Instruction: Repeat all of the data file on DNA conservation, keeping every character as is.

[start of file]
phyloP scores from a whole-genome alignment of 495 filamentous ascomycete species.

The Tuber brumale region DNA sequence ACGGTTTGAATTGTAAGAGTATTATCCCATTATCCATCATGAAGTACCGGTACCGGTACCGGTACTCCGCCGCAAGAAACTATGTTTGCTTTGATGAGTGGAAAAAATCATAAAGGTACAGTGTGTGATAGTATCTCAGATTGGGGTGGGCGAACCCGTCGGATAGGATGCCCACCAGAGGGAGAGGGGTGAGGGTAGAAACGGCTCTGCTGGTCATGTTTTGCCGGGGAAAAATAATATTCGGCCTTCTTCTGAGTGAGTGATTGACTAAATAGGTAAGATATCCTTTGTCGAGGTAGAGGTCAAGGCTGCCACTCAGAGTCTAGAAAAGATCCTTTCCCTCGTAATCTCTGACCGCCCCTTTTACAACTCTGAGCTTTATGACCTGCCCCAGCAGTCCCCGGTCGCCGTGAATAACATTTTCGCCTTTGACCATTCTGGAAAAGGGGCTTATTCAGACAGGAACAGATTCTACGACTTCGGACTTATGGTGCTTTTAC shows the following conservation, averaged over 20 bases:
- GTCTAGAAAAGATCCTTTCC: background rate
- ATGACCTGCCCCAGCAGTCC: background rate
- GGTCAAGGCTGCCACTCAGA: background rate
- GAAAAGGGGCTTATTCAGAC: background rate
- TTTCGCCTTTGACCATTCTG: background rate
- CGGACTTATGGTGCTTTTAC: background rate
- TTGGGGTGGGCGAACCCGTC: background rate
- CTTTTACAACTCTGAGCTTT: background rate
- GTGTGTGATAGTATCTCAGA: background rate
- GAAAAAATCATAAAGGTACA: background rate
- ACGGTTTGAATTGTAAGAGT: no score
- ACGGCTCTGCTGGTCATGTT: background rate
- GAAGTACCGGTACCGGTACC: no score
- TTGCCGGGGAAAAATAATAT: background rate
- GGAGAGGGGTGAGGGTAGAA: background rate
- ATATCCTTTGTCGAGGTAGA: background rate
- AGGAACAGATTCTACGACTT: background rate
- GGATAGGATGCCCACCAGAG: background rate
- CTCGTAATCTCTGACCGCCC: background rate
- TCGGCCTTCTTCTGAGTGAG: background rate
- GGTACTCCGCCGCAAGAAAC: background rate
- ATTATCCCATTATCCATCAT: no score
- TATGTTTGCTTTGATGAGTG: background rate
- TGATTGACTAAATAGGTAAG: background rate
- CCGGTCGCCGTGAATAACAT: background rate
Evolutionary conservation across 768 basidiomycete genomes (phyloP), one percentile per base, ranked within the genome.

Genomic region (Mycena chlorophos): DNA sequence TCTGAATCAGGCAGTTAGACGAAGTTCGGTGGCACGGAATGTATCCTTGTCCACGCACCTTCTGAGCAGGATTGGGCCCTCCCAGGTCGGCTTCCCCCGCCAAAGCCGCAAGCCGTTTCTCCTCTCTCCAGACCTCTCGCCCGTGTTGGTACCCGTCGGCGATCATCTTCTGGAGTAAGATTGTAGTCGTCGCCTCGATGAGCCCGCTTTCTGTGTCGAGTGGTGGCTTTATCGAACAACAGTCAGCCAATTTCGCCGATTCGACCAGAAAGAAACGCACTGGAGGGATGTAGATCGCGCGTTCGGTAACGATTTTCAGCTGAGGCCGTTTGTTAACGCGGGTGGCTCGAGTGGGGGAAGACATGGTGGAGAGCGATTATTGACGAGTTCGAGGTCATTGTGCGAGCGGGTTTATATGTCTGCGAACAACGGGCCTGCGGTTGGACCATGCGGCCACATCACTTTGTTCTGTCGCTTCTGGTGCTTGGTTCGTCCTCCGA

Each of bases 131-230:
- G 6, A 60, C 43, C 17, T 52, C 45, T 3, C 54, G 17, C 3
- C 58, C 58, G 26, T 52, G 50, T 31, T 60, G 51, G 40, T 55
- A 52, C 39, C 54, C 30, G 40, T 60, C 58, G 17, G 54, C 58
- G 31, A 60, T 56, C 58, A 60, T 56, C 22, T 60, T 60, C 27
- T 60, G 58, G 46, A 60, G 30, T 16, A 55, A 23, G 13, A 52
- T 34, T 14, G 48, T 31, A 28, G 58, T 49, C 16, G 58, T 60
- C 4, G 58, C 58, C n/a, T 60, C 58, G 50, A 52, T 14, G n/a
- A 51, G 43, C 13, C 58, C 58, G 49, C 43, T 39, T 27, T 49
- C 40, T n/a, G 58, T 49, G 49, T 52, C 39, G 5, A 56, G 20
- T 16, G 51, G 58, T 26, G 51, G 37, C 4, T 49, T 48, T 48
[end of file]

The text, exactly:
phyloP scores from a whole-genome alignment of 495 filamentous ascomycete species.

The Tuber brumale region DNA sequence ACGGTTTGAATTGTAAGAGTATTATCCCATTATCCATCATGAAGTACCGGTACCGGTACCGGTACTCCGCCGCAAGAAACTATGTTTGCTTTGATGAGTGGAAAAAATCATAAAGGTACAGTGTGTGATAGTATCTCAGATTGGGGTGGGCGAACCCGTCGGATAGGATGCCCACCAGAGGGAGAGGGGTGAGGGTAGAAACGGCTCTGCTGGTCATGTTTTGCCGGGGAAAAATAATATTCGGCCTTCTTCTGAGTGAGTGATTGACTAAATAGGTAAGATATCCTTTGTCGAGGTAGAGGTCAAGGCTGCCACTCAGAGTCTAGAAAAGATCCTTTCCCTCGTAATCTCTGACCGCCCCTTTTACAACTCTGAGCTTTATGACCTGCCCCAGCAGTCCCCGGTCGCCGTGAATAACATTTTCGCCTTTGACCATTCTGGAAAAGGGGCTTATTCAGACAGGAACAGATTCTACGACTTCGGACTTATGGTGCTTTTAC shows the following conservation, averaged over 20 bases:
- GTCTAGAAAAGATCCTTTCC: background rate
- ATGACCTGCCCCAGCAGTCC: background rate
- GGTCAAGGCTGCCACTCAGA: background rate
- GAAAAGGGGCTTATTCAGAC: background rate
- TTTCGCCTTTGACCATTCTG: background rate
- CGGACTTATGGTGCTTTTAC: background rate
- TTGGGGTGGGCGAACCCGTC: background rate
- CTTTTACAACTCTGAGCTTT: background rate
- GTGTGTGATAGTATCTCAGA: background rate
- GAAAAAATCATAAAGGTACA: background rate
- ACGGTTTGAATTGTAAGAGT: no score
- ACGGCTCTGCTGGTCATGTT: background rate
- GAAGTACCGGTACCGGTACC: no score
- TTGCCGGGGAAAAATAATAT: background rate
- GGAGAGGGGTGAGGGTAGAA: background rate
- ATATCCTTTGTCGAGGTAGA: background rate
- AGGAACAGATTCTACGACTT: background rate
- GGATAGGATGCCCACCAGAG: background rate
- CTCGTAATCTCTGACCGCCC: background rate
- TCGGCCTTCTTCTGAGTGAG: background rate
- GGTACTCCGCCGCAAGAAAC: background rate
- ATTATCCCATTATCCATCAT: no score
- TATGTTTGCTTTGATGAGTG: background rate
- TGATTGACTAAATAGGTAAG: background rate
- CCGGTCGCCGTGAATAACAT: background rate
Evolutionary conservation across 768 basidiomycete genomes (phyloP), one percentile per base, ranked within the genome.

Genomic region (Mycena chlorophos): DNA sequence TCTGAATCAGGCAGTTAGACGAAGTTCGGTGGCACGGAATGTATCCTTGTCCACGCACCTTCTGAGCAGGATTGGGCCCTCCCAGGTCGGCTTCCCCCGCCAAAGCCGCAAGCCGTTTCTCCTCTCTCCAGACCTCTCGCCCGTGTTGGTACCCGTCGGCGATCATCTTCTGGAGTAAGATTGTAGTCGTCGCCTCGATGAGCCCGCTTTCTGTGTCGAGTGGTGGCTTTATCGAACAACAGTCAGCCAATTTCGCCGATTCGACCAGAAAGAAACGCACTGGAGGGATGTAGATCGCGCGTTCGGTAACGATTTTCAGCTGAGGCCGTTTGTTAACGCGGGTGGCTCGAGTGGGGGAAGACATGGTGGAGAGCGATTATTGACGAGTTCGAGGTCATTGTGCGAGCGGGTTTATATGTCTGCGAACAACGGGCCTGCGGTTGGACCATGCGGCCACATCACTTTGTTCTGTCGCTTCTGGTGCTTGGTTCGTCCTCCGA

Each of bases 131-230:
- G 6, A 60, C 43, C 17, T 52, C 45, T 3, C 54, G 17, C 3
- C 58, C 58, G 26, T 52, G 50, T 31, T 60, G 51, G 40, T 55
- A 52, C 39, C 54, C 30, G 40, T 60, C 58, G 17, G 54, C 58
- G 31, A 60, T 56, C 58, A 60, T 56, C 22, T 60, T 60, C 27
- T 60, G 58, G 46, A 60, G 30, T 16, A 55, A 23, G 13, A 52
- T 34, T 14, G 48, T 31, A 28, G 58, T 49, C 16, G 58, T 60
- C 4, G 58, C 58, C n/a, T 60, C 58, G 50, A 52, T 14, G n/a
- A 51, G 43, C 13, C 58, C 58, G 49, C 43, T 39, T 27, T 49
- C 40, T n/a, G 58, T 49, G 49, T 52, C 39, G 5, A 56, G 20
- T 16, G 51, G 58, T 26, G 51, G 37, C 4, T 49, T 48, T 48